Restoring Installed Packages in Debian

I have an older laptop that runs Ubuntu Linux and one of the issues that comes up regularly is that Ubuntu releases a new version every 6 months and I usually flatten the disks on that machine and do a fresh install. The base system is great and very usable, but there are several packages that I install manually after the fact, most of them being programming tools. There is a quick way for you to list out all installed packages and then restore them after upgrading and I will cover that technique here.

Note: The instructions listed here are for Debian based distributions that use .deb based packages.

Backing up a list of installed packages

In order to list out all installed packages and save them to a text file, you can do this from the shell:

$ dpkg --get-selections > installed-packages.txt

Let's deconstruct the above command:

  • dpkg is the Debian package manager
  • --get-selections is the parameter or action that lists all the currently installed packages. You can also pass a pattern to this action to generate different types of package lists. Look at the man pages for details.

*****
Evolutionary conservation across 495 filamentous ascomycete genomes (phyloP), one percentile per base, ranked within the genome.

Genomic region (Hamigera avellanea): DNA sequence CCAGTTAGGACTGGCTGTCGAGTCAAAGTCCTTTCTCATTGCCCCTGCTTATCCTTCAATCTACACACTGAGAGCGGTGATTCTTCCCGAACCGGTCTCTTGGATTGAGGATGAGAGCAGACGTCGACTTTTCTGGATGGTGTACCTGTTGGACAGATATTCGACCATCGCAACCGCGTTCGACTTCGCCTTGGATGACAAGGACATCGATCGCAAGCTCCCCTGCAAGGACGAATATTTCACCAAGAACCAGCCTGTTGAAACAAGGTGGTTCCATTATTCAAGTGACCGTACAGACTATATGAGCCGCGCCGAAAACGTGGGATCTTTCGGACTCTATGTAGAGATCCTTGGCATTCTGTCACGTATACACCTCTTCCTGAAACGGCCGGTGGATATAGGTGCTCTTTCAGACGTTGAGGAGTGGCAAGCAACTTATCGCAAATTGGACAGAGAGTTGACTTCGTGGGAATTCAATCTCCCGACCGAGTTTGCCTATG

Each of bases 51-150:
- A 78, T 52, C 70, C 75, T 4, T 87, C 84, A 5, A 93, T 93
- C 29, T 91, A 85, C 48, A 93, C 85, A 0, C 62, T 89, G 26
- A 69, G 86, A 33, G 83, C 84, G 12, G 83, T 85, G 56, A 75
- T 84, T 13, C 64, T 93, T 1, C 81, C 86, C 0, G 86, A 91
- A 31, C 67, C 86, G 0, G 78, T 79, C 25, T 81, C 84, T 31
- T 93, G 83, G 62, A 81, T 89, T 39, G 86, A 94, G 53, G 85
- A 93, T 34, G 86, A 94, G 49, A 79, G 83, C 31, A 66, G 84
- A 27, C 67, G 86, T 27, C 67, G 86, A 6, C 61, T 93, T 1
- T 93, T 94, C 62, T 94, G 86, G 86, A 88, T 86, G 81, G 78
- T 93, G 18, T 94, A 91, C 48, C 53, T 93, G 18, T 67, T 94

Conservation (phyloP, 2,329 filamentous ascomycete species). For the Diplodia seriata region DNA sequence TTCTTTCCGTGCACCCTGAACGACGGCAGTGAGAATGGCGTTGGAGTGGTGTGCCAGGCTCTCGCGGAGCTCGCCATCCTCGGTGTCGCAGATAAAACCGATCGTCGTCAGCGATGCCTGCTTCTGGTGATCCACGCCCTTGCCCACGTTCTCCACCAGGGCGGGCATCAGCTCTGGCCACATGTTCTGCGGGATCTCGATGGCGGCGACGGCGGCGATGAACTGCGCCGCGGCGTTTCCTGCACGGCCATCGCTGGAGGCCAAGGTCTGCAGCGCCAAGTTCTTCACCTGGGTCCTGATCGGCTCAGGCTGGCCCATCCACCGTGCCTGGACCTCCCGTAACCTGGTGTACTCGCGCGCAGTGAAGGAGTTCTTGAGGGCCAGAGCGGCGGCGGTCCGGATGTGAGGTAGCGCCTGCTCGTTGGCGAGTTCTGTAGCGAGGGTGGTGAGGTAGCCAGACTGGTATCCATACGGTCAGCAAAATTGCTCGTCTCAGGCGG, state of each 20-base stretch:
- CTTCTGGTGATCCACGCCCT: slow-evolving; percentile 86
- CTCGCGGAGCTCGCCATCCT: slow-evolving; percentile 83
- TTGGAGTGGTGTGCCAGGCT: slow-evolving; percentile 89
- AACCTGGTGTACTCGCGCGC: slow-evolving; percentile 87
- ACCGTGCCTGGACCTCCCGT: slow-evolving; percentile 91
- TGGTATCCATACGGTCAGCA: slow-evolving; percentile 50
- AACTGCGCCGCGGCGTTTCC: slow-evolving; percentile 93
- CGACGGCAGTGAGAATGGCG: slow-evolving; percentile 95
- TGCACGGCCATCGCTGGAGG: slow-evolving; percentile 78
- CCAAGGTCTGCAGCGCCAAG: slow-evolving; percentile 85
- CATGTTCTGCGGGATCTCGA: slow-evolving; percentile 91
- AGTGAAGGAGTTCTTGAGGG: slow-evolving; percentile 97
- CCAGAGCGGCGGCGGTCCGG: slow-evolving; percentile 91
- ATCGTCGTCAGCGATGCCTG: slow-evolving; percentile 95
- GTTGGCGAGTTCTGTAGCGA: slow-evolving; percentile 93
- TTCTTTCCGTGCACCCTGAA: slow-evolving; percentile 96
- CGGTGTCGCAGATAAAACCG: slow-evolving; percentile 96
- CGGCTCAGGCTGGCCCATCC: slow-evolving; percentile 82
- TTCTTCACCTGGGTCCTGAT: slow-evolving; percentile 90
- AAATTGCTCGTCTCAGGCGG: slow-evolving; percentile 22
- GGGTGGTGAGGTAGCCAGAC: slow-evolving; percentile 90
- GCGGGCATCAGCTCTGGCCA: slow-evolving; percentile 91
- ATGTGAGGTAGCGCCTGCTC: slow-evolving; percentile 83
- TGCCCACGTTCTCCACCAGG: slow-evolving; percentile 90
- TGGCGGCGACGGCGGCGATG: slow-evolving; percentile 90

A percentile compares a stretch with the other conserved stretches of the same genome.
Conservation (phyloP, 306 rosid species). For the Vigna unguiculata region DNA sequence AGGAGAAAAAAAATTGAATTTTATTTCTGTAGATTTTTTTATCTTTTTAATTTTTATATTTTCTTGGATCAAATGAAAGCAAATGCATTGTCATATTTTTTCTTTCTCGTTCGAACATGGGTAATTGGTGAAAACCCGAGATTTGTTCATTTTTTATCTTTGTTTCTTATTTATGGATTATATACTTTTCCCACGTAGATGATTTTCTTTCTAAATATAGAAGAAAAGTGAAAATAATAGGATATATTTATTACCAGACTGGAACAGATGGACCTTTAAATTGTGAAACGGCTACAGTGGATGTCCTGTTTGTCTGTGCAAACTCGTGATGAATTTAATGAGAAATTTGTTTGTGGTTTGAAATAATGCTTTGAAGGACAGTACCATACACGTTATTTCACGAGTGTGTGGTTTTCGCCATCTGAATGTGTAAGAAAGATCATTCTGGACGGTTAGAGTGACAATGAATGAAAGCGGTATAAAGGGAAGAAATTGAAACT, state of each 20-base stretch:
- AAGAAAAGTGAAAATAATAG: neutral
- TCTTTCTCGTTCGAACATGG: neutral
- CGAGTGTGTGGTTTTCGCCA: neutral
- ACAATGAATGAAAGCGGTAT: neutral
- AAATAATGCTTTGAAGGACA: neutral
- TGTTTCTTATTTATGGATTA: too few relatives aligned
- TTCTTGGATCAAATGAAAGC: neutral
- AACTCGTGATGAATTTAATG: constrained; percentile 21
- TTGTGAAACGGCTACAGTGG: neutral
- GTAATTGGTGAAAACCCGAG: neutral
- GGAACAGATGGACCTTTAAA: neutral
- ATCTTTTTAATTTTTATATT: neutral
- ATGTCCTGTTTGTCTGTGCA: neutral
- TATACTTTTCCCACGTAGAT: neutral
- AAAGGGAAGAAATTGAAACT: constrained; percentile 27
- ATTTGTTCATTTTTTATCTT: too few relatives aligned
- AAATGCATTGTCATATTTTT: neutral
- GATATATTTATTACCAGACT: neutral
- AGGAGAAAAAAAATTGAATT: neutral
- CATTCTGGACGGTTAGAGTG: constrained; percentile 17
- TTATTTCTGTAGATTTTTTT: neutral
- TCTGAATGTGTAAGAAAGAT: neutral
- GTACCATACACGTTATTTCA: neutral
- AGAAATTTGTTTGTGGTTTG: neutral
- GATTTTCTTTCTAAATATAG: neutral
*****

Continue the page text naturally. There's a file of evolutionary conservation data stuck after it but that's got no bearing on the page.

• > textfilename.txt will redirect the standard output to the text file specified.

Restoring the list of installed packages

When you need to restore the installed packages from a previous state, you can run the following command from the shell:

$ dpkg --set-selections < installed-packages.txt

The command above is a little different and those differences mean:

  • --set-selections is the action that sets the package selections using a file read in from standard in.
  • < textfilename.txt will read the contents of the file and send them to standard in.


Backing up and restoring your package installation list is a really simple procedure in Debian based distributions. You can even script it out and run it on a schedule and then save it to a cloud storage service such as Dropbox. Let me know what you think and if you have a better process.


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